Looking for advice on underlay please

I'm having a carpet fitted next week and I've decided to fit my own underlay to save cash. To be honest I'm a bit confused over the choice of construction and I'm trying to find out the pros and cons of 'traditional' rubber waffle, compared to the newer PU products.
I can find both products in the same thickness with very similar tog and impact sound reduction values, so given this fact what else is there to consider? (Apart from price as the PU products appear cheaper on a like for like basis).
Thanks
http://www.tradepriced.co.uk/tredaire_carpet_underlay.html
http://www.tradepriced.co.uk/tredaireapt_carpet_underlay.html
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IMNSHO PU any day of the week.
I fitted 12mm PU recently and it was perhaps over thick so the 8mm you linked to appears ideal.
I got ours from the site you linked to based on price and was very happy with the service. Get the grippers there too, we got a bulk box cheaply from their special offers section and they're fine but now have to store the excess which appears enough to fully carpet all the houses in our extended family.
Grippers go half an inch from the skirting, then lay the underlay inside. I used plenty of long staples from a staple gun to secure the underlay and gaffa taped the seams just to be sure, a very straightforward job.
Make sure you have plenty new sharp trimming (stanley) knife blades for cutting the underlay, they don't stay sharp long.
--
fred
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All the existing rubber waffle underlay in my house is 'loose laid', ie not stuck or stapled down. Why is PU different? If I understand you correctly PU has to be fixed down?

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I didn't say it had to be fixed down but I think it is better practice. If you are moving heavy furniture around [1] it means that the underlay will stay put without risk of it walking under the carpet. The risk is slight but it would be a PITA fix if it did happen and the extra effort is minimal.
[1] or have kids running wild around the around the house
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fred
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PU underlay does suffer compression set as with all polyurethane foams, probably 25%. So the extra thickness does tend to diminish a little over time (weight of carpet is not inconsiderable).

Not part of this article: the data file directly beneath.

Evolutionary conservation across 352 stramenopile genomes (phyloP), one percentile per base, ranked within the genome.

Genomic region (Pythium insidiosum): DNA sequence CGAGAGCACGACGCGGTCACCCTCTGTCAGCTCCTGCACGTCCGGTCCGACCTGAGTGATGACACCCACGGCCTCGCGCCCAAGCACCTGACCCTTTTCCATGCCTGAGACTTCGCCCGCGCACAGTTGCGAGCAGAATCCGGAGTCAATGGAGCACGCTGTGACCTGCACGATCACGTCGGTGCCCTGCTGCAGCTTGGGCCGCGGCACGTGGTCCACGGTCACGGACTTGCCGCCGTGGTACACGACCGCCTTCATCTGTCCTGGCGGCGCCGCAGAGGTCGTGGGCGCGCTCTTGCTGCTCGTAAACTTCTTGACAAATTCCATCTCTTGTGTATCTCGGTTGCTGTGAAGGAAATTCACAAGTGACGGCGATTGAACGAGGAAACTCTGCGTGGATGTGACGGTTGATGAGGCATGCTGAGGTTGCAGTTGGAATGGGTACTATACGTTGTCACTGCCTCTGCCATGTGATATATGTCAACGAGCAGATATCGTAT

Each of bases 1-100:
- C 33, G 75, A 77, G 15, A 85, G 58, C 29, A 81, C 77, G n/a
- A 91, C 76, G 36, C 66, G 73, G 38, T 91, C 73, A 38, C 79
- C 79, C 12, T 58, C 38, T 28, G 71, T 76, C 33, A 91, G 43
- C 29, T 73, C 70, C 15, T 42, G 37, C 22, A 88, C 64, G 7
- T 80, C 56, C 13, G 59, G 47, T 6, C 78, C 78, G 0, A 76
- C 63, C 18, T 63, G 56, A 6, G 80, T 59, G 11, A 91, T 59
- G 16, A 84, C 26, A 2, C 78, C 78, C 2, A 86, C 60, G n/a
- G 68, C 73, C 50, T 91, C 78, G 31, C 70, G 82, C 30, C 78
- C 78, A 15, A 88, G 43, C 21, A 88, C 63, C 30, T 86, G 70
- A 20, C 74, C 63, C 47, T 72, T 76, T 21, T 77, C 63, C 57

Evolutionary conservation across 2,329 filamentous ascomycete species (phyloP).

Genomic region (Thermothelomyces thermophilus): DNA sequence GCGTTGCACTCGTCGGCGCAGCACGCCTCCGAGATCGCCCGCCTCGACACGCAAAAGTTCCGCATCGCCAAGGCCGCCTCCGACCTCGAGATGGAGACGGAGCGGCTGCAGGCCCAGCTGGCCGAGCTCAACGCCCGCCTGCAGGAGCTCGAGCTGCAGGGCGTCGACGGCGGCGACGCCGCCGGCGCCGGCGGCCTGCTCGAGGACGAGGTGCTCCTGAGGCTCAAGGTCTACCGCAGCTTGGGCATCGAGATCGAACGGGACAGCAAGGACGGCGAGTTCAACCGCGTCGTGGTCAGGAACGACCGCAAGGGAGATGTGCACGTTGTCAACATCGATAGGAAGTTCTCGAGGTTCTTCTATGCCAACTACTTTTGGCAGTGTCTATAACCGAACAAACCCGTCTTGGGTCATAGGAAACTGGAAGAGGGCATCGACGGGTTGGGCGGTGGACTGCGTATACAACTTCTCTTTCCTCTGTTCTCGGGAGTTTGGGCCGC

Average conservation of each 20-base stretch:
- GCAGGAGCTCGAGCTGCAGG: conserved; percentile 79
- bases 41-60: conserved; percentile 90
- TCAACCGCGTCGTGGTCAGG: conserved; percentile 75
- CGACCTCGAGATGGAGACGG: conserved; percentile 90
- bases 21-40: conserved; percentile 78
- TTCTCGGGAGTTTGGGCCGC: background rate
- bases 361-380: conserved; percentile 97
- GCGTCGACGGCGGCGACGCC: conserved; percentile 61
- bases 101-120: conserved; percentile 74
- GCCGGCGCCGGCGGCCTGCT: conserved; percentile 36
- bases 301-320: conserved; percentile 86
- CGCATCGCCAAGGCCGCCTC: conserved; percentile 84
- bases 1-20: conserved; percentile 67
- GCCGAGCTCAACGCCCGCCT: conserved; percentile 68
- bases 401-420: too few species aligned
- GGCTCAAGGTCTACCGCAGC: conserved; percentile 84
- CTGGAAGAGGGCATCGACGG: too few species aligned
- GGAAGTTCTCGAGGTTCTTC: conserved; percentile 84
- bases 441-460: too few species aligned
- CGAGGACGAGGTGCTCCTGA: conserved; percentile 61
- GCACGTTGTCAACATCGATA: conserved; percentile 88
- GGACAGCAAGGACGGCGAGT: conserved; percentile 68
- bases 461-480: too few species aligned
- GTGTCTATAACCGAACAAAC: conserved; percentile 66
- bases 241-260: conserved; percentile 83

The only real downside with thick PU underlay is the "bounce" with furniture that has large load spreading feet. In this instance the furniture will "rock" on the underlay as it is not rigid. With furniture that has small feet it will show deep pressure indents. Rubber underlay has better recovery than PU and lower compression set, so does not suffer these downsides.
The benefit of PU is actually thermal insulation, last time I looked the really thick stuff was about 30-50% higher TOG rating which can be really beneficial if you have solid uninsulated floors (or uninsulated ventilated wooden floors with a howling gale blowing under them). It can stop the "aching calves" from cold in older houses etc.
Some say use the thickest PU for bedrooms, thinner for elsewhere. The thickest PU can lift carpet away from the grippers, but proper stretching overcomes this - PU does soon drop back a bit after a few months.
Rubber waffle & crumb do perish and breakup over time, rubber crumb CAN suffer compression set with high load - it basically turns into a "depression" which is unpleasant to walk on and somewhat hard. So it is not true that they outlast the carpet where someone "sits in the same place or walks a corridor in the carpet".
Never nail wooden backed carpet grippers into asphalt covered floors, it breaks up the surface which is often your only damp course. Not so much a problem re damp usually, it is just a mess that is time consuming to fix. Instead use a polyurethane spray adhesive, gripfill or such like. Not much will stick to asphalt so you can still get them up eventually.
PU underlay comes in "quiet" (no paper) and standard versions. Last I used was Tredaire Dreamwalk for my mother's and it made a bitterly cold floor tolerable, no "calf ache" and it gets all the cold air "traffic" to a radiant gas fire. To reduce the drawing cold air through the entire house (and thus chilling the floors) a colleague is "piloting" a baffled-vent with external pre-heater. Really need a 2008 winter to test it properly though.
If your floors are cold, getting the highest TOG does help. I'm surprised we haven't done a closed-cell polyethylene based carpet underlay, that feels noticeably warmer to the touch than polyurethane, not checked their thermal conductivity figures or compression set.
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On Wed, 09 Dec 2009 17:54:24 +0000, BodgeIt wrote:

This is a bit of an FAQ, is it in the FAQ or Wiki?
http://www.diyfaq.org.uk http://wiki.diyfaq.org.uk
Most people in here prefer the PU products. I'm very happy with the bedrooms I've done with 10mm (I think) Cloud 9. I've cleaned up enough times after the rubber crumb stuff has turned to black dust to not want to fit the stuff myself.
--
Cheers
Dave.




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